With Britain’s dominance of the velodrome from Beijing under increasing threat, the focus was on BMX – expanded to these Games with the introduction of freestyle events – and mountain biking, where Yorkshireman Pidcock and Evie Richards offer medal potential. .
Cyclocross, in which Pidcock and Richards won world titles at the junior and under-23 level, may not be an Olympic sport – not yet, at least – but its growth at home following their success shows what could happen if either of them ends up on the podium in Izu next week.
“Of course I think in the past cyclocross has grown in popularity, and that’s partly because of me and Ben Tulett and Evie,” said Pidcock.
“If in these Olympics we come away with a medal, either me or Evie, I think we’re going to start a trend in mountain biking. There is a lot of potential. “
When Pidcock competes on Monday he will face a field including Mathieu van der Poel, the Dutchman who made a remarkable appearance on the Tour de France – spending six days in the yellow jersey before retiring from the race after a week to change his focus towards the Games.
Pidcock has been mountain biking in recent weeks, but his own preparations for Tokyo were hit when he broke his collarbone in a training accident in early June.
Remarkably, it was the first fractured bone in Pidcock’s career – “I usually land on my feet,” he said – but he shook himself in no time, getting back on his bike a few days after a operation, and he minimized any impact. could have.
Instead, like so many athletes from different sports, Pidcock is more concerned with heat and humidity.
The Leeds cyclist is one of several riders who have set up their turbo trainers in inner tents to try and replicate the conditions.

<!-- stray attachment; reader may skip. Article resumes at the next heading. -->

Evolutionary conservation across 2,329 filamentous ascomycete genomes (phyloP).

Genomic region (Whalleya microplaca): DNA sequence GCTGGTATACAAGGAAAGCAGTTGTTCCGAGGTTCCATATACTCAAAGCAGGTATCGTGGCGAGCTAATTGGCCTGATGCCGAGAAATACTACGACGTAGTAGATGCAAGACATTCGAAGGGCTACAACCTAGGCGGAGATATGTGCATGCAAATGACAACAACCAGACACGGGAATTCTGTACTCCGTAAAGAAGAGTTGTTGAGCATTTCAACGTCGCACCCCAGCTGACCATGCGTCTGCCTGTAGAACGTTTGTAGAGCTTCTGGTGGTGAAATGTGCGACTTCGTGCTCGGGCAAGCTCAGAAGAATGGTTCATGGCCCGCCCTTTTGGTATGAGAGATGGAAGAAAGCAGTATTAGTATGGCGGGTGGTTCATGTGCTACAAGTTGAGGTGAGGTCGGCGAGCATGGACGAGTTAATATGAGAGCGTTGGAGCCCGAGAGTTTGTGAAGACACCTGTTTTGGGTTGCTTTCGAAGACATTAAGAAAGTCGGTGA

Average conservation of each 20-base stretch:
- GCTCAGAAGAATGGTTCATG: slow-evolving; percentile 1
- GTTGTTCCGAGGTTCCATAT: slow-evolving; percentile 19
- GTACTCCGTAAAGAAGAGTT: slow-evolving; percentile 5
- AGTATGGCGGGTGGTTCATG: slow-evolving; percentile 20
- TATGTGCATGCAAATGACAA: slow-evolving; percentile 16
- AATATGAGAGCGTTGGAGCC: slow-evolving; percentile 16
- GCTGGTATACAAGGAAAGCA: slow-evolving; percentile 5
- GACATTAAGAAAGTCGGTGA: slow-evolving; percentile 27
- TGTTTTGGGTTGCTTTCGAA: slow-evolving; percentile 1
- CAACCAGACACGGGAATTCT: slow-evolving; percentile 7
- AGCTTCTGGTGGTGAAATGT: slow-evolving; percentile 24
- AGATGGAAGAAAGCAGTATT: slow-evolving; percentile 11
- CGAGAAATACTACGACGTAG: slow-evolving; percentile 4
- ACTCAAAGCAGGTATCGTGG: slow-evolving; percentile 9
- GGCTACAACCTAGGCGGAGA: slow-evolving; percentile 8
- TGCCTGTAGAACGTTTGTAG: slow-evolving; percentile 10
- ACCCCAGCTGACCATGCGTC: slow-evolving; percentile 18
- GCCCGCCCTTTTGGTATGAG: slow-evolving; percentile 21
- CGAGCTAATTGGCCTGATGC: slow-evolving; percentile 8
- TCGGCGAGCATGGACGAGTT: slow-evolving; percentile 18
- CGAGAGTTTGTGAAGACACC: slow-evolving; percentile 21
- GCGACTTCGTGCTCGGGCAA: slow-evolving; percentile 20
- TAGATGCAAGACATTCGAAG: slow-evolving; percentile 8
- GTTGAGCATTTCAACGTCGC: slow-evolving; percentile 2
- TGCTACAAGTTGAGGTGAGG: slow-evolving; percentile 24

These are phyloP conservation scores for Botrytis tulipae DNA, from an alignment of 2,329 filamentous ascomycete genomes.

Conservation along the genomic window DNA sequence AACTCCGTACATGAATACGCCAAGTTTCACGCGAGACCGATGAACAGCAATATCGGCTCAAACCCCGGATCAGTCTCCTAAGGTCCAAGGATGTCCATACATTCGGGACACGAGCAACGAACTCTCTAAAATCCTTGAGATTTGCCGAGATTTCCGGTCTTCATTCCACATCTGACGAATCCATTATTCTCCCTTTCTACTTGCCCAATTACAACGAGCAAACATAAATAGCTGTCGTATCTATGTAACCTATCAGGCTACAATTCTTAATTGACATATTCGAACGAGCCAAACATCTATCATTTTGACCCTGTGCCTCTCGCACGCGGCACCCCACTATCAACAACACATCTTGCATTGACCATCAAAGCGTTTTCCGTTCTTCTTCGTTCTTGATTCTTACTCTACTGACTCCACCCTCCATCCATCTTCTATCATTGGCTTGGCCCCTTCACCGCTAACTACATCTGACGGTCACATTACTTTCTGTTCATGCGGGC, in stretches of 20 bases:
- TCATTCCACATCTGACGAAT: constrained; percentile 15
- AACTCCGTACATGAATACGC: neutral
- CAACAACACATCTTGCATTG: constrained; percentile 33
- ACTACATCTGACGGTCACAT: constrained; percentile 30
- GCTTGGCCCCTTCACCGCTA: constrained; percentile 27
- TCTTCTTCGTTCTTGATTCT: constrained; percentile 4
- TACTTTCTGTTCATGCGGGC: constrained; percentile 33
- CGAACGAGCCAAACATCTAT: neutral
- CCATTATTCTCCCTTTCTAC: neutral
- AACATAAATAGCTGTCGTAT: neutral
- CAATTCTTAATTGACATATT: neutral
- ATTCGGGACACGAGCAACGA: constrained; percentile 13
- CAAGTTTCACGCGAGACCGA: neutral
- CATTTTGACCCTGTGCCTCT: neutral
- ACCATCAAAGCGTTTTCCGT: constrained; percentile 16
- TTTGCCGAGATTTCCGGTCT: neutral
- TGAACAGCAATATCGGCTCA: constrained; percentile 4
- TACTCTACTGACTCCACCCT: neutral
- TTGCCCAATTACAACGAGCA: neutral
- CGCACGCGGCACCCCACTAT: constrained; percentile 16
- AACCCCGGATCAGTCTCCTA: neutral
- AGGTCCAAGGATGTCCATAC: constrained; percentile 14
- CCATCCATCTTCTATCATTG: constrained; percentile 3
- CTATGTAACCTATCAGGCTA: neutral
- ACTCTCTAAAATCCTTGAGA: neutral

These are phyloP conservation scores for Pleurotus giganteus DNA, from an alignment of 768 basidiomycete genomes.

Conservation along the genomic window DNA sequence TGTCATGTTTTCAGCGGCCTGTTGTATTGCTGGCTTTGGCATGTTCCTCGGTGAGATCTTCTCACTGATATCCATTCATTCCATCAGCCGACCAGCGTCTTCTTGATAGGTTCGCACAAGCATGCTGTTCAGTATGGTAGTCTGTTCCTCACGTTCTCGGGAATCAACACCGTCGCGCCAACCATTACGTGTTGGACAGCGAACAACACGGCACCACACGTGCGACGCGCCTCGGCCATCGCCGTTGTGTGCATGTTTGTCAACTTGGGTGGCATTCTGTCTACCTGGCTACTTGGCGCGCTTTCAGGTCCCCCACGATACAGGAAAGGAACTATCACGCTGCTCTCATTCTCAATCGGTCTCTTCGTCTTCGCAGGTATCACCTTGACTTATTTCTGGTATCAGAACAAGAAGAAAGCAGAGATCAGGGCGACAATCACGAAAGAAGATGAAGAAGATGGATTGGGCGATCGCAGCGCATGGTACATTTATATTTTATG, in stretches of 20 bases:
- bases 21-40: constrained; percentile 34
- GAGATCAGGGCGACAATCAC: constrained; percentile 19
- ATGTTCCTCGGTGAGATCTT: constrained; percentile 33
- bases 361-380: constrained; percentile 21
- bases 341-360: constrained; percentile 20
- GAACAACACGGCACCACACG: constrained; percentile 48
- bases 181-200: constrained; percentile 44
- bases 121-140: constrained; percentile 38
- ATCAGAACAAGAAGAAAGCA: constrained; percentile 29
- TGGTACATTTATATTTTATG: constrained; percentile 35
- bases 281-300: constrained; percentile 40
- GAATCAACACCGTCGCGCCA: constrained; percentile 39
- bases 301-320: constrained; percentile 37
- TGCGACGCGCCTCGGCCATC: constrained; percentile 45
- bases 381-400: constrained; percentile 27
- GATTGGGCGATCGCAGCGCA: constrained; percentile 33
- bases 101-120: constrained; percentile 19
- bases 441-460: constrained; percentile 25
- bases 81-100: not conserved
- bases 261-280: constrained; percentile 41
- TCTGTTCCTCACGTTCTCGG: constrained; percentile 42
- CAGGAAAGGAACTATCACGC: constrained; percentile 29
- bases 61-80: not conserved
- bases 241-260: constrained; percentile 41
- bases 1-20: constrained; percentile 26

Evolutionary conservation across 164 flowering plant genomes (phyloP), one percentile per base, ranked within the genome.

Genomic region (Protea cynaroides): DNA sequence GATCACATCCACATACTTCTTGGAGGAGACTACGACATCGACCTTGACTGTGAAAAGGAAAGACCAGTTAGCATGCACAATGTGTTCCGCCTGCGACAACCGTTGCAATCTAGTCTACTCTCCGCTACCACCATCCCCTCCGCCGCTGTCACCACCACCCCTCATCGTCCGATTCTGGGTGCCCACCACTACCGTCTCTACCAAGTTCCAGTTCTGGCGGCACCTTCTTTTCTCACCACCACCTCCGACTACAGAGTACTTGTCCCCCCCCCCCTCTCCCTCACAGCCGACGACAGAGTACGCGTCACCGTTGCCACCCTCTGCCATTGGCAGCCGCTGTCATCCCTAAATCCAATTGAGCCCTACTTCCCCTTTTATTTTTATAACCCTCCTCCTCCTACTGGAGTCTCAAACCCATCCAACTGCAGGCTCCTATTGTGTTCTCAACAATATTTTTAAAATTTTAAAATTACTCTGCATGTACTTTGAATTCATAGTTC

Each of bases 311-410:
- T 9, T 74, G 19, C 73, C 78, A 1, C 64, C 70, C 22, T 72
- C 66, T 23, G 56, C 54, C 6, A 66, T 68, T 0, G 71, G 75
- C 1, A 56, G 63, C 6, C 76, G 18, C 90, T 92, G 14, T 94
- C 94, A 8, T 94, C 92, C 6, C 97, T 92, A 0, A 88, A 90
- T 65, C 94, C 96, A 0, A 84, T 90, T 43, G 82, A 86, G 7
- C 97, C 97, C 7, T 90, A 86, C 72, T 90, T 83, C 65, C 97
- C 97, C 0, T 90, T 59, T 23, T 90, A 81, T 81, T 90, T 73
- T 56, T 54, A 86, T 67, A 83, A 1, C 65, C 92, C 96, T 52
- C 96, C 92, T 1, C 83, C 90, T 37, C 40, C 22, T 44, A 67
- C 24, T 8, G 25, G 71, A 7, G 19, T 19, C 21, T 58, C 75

“Basically for half an hour or 40 minutes I’m sitting in a really hot box pedaling really slowly because it’s really hot,” he said.
“My spare bedroom contains a tent and the heat continues to trigger the electricity.”
To participate in these Olympic Games, Pidcock broke with a remarkable first season on the road with the Ineos Grenadiers. He came within millimeters of victory in the Amstel Gold Race, took the victory at De Brabantse Pijl and finished on the podium at Kuurne-Bruxelles-Kuurne
“I think I went pretty well,” said Pidcock, who plans to make his Grand Tour debut in Vuelta a Espana next month. “I showed that I could compete at the highest level on the road and until the accident, I was doing pretty well.
But Pidcock has no plans to abandon other disciplines to focus exclusively on the road – his future goals are in just about every field.
“Next year I want to try to win the mountain bike world championships,” he said. “It’s definitely a big goal, cross country will also be there but maybe just a few races.
“Then in the next few years I want to focus on a Grand Tour to a certain extent, and at the next Olympics in Paris I want to go road racing, mountain biking and time trial if they Mountain. “
Almost everything except the track, then?
“Yes. The track is boring,” Pidcock said. “It’s just going around in circles.”